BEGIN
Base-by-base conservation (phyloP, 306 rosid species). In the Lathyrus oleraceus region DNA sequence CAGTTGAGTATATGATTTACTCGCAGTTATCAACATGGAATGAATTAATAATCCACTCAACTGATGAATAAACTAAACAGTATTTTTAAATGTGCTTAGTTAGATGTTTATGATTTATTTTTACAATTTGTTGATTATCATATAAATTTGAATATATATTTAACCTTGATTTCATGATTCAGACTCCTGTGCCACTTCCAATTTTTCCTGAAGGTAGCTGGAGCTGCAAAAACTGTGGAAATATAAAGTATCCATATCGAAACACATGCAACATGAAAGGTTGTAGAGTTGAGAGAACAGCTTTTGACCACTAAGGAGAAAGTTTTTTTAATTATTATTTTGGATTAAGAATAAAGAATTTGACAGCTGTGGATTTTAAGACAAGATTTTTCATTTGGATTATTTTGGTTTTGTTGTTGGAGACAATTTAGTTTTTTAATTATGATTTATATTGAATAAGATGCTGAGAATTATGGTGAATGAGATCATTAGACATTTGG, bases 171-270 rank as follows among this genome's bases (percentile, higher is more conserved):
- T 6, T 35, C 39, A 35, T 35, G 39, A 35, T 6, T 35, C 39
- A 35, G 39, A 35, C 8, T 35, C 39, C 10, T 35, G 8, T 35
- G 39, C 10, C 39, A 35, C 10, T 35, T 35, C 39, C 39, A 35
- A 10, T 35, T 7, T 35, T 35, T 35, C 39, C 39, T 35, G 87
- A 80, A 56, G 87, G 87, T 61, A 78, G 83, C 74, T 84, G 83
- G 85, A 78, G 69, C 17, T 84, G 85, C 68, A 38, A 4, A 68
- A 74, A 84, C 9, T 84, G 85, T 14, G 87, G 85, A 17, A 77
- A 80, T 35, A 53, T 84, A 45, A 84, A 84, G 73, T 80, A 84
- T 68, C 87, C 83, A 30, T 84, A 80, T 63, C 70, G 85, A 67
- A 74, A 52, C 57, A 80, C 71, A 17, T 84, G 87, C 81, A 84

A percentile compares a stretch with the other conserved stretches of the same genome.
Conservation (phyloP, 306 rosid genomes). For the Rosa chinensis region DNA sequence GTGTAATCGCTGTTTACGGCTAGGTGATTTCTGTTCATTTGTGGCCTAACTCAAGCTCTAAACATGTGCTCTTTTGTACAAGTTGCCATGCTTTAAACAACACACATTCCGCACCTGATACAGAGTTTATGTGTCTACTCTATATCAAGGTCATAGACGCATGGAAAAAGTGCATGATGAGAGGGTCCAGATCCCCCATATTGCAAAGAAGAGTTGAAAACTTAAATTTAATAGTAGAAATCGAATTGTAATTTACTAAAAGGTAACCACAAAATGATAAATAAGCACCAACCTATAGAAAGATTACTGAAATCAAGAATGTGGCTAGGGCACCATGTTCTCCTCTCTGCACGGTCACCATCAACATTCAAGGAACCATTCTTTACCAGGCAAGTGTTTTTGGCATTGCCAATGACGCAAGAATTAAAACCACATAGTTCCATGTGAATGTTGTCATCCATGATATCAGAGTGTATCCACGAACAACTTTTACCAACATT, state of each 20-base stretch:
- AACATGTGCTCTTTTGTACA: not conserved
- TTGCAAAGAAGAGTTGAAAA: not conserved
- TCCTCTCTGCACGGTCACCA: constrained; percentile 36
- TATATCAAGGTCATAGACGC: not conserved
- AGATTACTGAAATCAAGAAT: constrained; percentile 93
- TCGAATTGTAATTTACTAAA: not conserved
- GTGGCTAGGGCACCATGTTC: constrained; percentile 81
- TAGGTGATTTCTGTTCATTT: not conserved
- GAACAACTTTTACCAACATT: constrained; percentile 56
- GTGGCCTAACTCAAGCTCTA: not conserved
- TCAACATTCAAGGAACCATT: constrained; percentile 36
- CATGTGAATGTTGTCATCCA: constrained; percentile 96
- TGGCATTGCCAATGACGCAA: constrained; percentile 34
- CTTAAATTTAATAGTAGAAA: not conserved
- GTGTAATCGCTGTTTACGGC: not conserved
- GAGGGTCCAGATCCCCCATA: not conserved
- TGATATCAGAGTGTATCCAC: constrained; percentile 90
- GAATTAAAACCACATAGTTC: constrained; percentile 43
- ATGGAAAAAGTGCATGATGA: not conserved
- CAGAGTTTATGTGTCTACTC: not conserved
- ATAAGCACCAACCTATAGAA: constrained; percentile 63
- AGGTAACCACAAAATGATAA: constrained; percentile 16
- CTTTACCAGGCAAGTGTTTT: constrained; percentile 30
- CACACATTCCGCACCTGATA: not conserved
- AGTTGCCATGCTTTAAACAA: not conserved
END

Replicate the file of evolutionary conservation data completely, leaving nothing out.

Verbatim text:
Base-by-base conservation (phyloP, 306 rosid species). In the Lathyrus oleraceus region DNA sequence CAGTTGAGTATATGATTTACTCGCAGTTATCAACATGGAATGAATTAATAATCCACTCAACTGATGAATAAACTAAACAGTATTTTTAAATGTGCTTAGTTAGATGTTTATGATTTATTTTTACAATTTGTTGATTATCATATAAATTTGAATATATATTTAACCTTGATTTCATGATTCAGACTCCTGTGCCACTTCCAATTTTTCCTGAAGGTAGCTGGAGCTGCAAAAACTGTGGAAATATAAAGTATCCATATCGAAACACATGCAACATGAAAGGTTGTAGAGTTGAGAGAACAGCTTTTGACCACTAAGGAGAAAGTTTTTTTAATTATTATTTTGGATTAAGAATAAAGAATTTGACAGCTGTGGATTTTAAGACAAGATTTTTCATTTGGATTATTTTGGTTTTGTTGTTGGAGACAATTTAGTTTTTTAATTATGATTTATATTGAATAAGATGCTGAGAATTATGGTGAATGAGATCATTAGACATTTGG, bases 171-270 rank as follows among this genome's bases (percentile, higher is more conserved):
- T 6, T 35, C 39, A 35, T 35, G 39, A 35, T 6, T 35, C 39
- A 35, G 39, A 35, C 8, T 35, C 39, C 10, T 35, G 8, T 35
- G 39, C 10, C 39, A 35, C 10, T 35, T 35, C 39, C 39, A 35
- A 10, T 35, T 7, T 35, T 35, T 35, C 39, C 39, T 35, G 87
- A 80, A 56, G 87, G 87, T 61, A 78, G 83, C 74, T 84, G 83
- G 85, A 78, G 69, C 17, T 84, G 85, C 68, A 38, A 4, A 68
- A 74, A 84, C 9, T 84, G 85, T 14, G 87, G 85, A 17, A 77
- A 80, T 35, A 53, T 84, A 45, A 84, A 84, G 73, T 80, A 84
- T 68, C 87, C 83, A 30, T 84, A 80, T 63, C 70, G 85, A 67
- A 74, A 52, C 57, A 80, C 71, A 17, T 84, G 87, C 81, A 84

A percentile compares a stretch with the other conserved stretches of the same genome.
Conservation (phyloP, 306 rosid genomes). For the Rosa chinensis region DNA sequence GTGTAATCGCTGTTTACGGCTAGGTGATTTCTGTTCATTTGTGGCCTAACTCAAGCTCTAAACATGTGCTCTTTTGTACAAGTTGCCATGCTTTAAACAACACACATTCCGCACCTGATACAGAGTTTATGTGTCTACTCTATATCAAGGTCATAGACGCATGGAAAAAGTGCATGATGAGAGGGTCCAGATCCCCCATATTGCAAAGAAGAGTTGAAAACTTAAATTTAATAGTAGAAATCGAATTGTAATTTACTAAAAGGTAACCACAAAATGATAAATAAGCACCAACCTATAGAAAGATTACTGAAATCAAGAATGTGGCTAGGGCACCATGTTCTCCTCTCTGCACGGTCACCATCAACATTCAAGGAACCATTCTTTACCAGGCAAGTGTTTTTGGCATTGCCAATGACGCAAGAATTAAAACCACATAGTTCCATGTGAATGTTGTCATCCATGATATCAGAGTGTATCCACGAACAACTTTTACCAACATT, state of each 20-base stretch:
- AACATGTGCTCTTTTGTACA: not conserved
- TTGCAAAGAAGAGTTGAAAA: not conserved
- TCCTCTCTGCACGGTCACCA: constrained; percentile 36
- TATATCAAGGTCATAGACGC: not conserved
- AGATTACTGAAATCAAGAAT: constrained; percentile 93
- TCGAATTGTAATTTACTAAA: not conserved
- GTGGCTAGGGCACCATGTTC: constrained; percentile 81
- TAGGTGATTTCTGTTCATTT: not conserved
- GAACAACTTTTACCAACATT: constrained; percentile 56
- GTGGCCTAACTCAAGCTCTA: not conserved
- TCAACATTCAAGGAACCATT: constrained; percentile 36
- CATGTGAATGTTGTCATCCA: constrained; percentile 96
- TGGCATTGCCAATGACGCAA: constrained; percentile 34
- CTTAAATTTAATAGTAGAAA: not conserved
- GTGTAATCGCTGTTTACGGC: not conserved
- GAGGGTCCAGATCCCCCATA: not conserved
- TGATATCAGAGTGTATCCAC: constrained; percentile 90
- GAATTAAAACCACATAGTTC: constrained; percentile 43
- ATGGAAAAAGTGCATGATGA: not conserved
- CAGAGTTTATGTGTCTACTC: not conserved
- ATAAGCACCAACCTATAGAA: constrained; percentile 63
- AGGTAACCACAAAATGATAA: constrained; percentile 16
- CTTTACCAGGCAAGTGTTTT: constrained; percentile 30
- CACACATTCCGCACCTGATA: not conserved
- AGTTGCCATGCTTTAAACAA: not conserved